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Politico: A decade after meltdown, Senate moves to roll back bank rules

Politico, February 20, 2018: A decade after meltdown, Senate moves to roll back bank rules

U.S. senators are planning to mark the 10th anniversary of Wall Street’s meltdown this year with a gift to the nation’s banks: a bill that would unravel regulations put in place after the crisis.

The proposed rollback of some key post-crisis rules – which could advance in the coming weeks – is one of the few examples of bipartisanship in Washington since President Donald Trump’s election.

The bill would scale back regulations that Democrats pushed through in the 2010 Dodd-Frank Act — the sweeping statute that rewrote the rules of the financial industry and was one of President Barack Obama’s signature achievements.

Now lawmakers on both sides of the aisle say the landmark law should be recalibrated to ease restrictions on lenders, in particular the smallest banks that were not responsible for the worst excesses that led to the crisis.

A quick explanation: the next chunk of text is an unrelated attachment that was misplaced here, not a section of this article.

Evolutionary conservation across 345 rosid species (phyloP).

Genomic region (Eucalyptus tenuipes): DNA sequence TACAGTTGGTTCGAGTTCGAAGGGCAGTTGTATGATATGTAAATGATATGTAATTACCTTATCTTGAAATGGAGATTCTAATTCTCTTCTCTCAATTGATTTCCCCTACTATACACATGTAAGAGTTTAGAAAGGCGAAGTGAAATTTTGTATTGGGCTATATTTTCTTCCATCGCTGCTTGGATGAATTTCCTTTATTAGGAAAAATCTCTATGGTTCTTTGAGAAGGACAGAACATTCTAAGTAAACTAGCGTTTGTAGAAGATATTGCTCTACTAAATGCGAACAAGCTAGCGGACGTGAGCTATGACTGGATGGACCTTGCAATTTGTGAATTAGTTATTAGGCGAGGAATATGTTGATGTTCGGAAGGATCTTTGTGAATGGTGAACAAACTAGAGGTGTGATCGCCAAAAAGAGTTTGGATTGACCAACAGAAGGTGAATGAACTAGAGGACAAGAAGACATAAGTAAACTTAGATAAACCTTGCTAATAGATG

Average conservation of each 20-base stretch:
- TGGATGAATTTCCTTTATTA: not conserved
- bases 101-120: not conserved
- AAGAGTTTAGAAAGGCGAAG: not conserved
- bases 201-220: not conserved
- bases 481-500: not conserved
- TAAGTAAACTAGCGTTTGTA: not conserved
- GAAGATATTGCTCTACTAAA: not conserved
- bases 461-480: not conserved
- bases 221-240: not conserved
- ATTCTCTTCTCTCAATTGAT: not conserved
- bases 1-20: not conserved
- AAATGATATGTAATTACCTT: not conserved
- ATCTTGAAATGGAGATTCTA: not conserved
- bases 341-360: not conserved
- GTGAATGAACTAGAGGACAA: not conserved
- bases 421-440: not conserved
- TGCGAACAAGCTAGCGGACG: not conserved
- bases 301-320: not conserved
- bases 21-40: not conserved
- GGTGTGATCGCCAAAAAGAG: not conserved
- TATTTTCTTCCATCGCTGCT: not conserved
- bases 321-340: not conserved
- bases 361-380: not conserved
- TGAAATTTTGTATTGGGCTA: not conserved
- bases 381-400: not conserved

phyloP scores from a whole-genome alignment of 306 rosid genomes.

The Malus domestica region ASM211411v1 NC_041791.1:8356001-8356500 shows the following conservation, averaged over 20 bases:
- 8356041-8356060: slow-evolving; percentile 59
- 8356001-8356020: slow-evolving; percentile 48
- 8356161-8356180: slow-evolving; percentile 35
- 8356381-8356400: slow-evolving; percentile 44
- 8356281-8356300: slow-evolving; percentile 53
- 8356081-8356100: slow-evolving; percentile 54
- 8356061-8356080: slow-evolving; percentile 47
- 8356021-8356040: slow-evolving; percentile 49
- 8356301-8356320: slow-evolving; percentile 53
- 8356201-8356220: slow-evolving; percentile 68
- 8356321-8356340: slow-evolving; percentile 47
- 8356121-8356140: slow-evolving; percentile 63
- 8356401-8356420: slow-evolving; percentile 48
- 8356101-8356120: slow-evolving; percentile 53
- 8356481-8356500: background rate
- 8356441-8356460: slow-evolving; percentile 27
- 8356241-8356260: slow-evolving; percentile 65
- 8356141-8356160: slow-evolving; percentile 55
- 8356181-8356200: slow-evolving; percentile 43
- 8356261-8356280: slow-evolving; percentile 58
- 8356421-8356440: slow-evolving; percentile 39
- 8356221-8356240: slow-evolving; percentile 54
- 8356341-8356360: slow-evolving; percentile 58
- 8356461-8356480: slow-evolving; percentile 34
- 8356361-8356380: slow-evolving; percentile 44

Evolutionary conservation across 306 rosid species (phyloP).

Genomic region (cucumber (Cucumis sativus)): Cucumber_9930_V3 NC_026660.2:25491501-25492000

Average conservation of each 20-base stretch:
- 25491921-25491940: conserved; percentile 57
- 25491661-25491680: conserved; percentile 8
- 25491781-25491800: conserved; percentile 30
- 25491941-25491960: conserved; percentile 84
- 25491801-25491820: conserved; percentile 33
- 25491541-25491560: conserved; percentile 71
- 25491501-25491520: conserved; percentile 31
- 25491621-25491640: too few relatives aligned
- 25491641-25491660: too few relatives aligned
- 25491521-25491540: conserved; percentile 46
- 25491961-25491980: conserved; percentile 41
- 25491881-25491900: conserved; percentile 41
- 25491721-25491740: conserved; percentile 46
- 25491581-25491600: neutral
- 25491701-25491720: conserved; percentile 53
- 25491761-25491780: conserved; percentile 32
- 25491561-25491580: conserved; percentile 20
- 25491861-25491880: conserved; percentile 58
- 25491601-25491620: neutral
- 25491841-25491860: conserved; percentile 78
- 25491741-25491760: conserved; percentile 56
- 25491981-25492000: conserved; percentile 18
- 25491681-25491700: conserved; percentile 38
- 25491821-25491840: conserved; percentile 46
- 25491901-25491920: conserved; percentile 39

Yet the bill is driving a wedge between Democrats and threatening to magnify the party’s divisions as it fights to win back Congress this year. Progressives like Sens. Elizabeth Warren, Sherrod Brown and their activist allies argue that the bill will put consumers at risk.

Brown says the bill’s backers are overselling its benefits to the smallest lenders and that easing rules for larger banks would threaten the economy.

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Redlining and Neighborhood Health

Before the pandemic devastated minority communities, banks and government officials starved them of capital.

Lower-income and minority neighborhoods that were intentionally cut off from lending and investment decades ago today suffer not only from reduced wealth and greater poverty, but from lower life expectancy and higher prevalence of chronic diseases that are risk factors for poor outcomes from COVID-19, a new study shows.

The new study, from the National Community Reinvestment Coalition (NCRC) with researchers from the University of Wisconsin–Milwaukee Joseph J. Zilber School of Public Health and the University of Richmond’s Digital Scholarship Lab, compared 1930’s maps of government-sanctioned lending discrimination zones with current census and public health data.

Table of Content

  • Executive Summary
  • Introduction
  • Redlining, the HOLC Maps and Segregation
  • Segregation, Public Health and COVID-19
  • Methods
  • Results
  • Discussion
  • Conclusion and Policy Recommendations
  • Citations
  • Appendix

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